script, we can!) Any special compilation directions could be placed in
a property to be transfered to a Jamfile (or successor) for our build
system. (Obviously this isn't 100% recommended since a user could use
his/her own IDE to compile a source file and miss the property's

There is a _one-time_ cost to separate each library/tool from the
existing merged archive to distinct directories. That might take a
while, but advantages of a separated system should be worth it. (It can
be done in piecemeal; keep everything in the "General" directory and
separate the libraries/tools out one at a time. We should probably do
the leaf libraries [0 sibling dependencies] first. Actually, we should
start with Boost.Config; it should have low dependencies, but a lot of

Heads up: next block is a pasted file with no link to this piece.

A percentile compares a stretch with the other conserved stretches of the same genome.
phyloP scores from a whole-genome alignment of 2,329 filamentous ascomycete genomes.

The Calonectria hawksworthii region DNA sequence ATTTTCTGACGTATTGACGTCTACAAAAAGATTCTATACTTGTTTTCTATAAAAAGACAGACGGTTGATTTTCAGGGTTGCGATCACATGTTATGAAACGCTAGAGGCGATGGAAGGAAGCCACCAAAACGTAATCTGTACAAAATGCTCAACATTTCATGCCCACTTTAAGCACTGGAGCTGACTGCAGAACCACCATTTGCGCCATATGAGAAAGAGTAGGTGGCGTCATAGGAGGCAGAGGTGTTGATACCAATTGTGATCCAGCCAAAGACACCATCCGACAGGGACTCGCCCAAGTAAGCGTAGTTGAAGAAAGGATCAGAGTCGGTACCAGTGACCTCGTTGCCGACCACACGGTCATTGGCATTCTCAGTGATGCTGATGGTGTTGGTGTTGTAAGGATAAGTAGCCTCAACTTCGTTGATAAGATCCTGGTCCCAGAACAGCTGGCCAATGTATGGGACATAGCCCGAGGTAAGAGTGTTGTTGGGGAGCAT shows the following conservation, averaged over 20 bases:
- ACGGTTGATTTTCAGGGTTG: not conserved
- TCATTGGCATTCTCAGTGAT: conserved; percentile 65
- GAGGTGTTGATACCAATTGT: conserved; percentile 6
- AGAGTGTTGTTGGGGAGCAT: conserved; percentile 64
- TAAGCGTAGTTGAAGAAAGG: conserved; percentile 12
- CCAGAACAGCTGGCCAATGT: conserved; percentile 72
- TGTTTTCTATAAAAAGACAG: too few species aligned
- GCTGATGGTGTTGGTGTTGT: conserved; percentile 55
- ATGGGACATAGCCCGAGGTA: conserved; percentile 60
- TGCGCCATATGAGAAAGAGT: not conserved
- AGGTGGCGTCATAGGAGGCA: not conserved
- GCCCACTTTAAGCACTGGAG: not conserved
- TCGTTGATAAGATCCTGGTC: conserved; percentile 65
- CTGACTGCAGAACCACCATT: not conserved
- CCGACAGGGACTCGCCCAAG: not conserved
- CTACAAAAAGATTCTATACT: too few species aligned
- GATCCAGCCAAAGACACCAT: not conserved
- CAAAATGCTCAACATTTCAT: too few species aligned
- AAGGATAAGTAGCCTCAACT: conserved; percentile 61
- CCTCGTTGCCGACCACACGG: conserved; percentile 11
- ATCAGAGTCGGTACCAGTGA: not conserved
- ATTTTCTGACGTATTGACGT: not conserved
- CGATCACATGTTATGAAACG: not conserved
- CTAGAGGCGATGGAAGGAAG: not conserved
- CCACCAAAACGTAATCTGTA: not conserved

other libraries depend on it.)

I've heard that Windows, when moving the contents of one directory into
another, will (recursively?) merge the contents of commonly-named
directories. If that's accurate, then a Windows user could temporarily
be a release manager until the merge script is made. I don't really
know how to script, but hopefully a merge would be simple enough to
write that the Windows-user workaround wouldn't be needed. (Macs use
overwrite semantics, being consistent in not distinguishing between file
objects based on the source's and destination's is-directory flags.)

I know that there's a lot of automation. But, if it's possible to do
this plan, we'll be working smarter, not harder, for maintenance and

Daryle Walker
Mac, Internet, and Video Game Junkie
darylew AT hotmail DOT com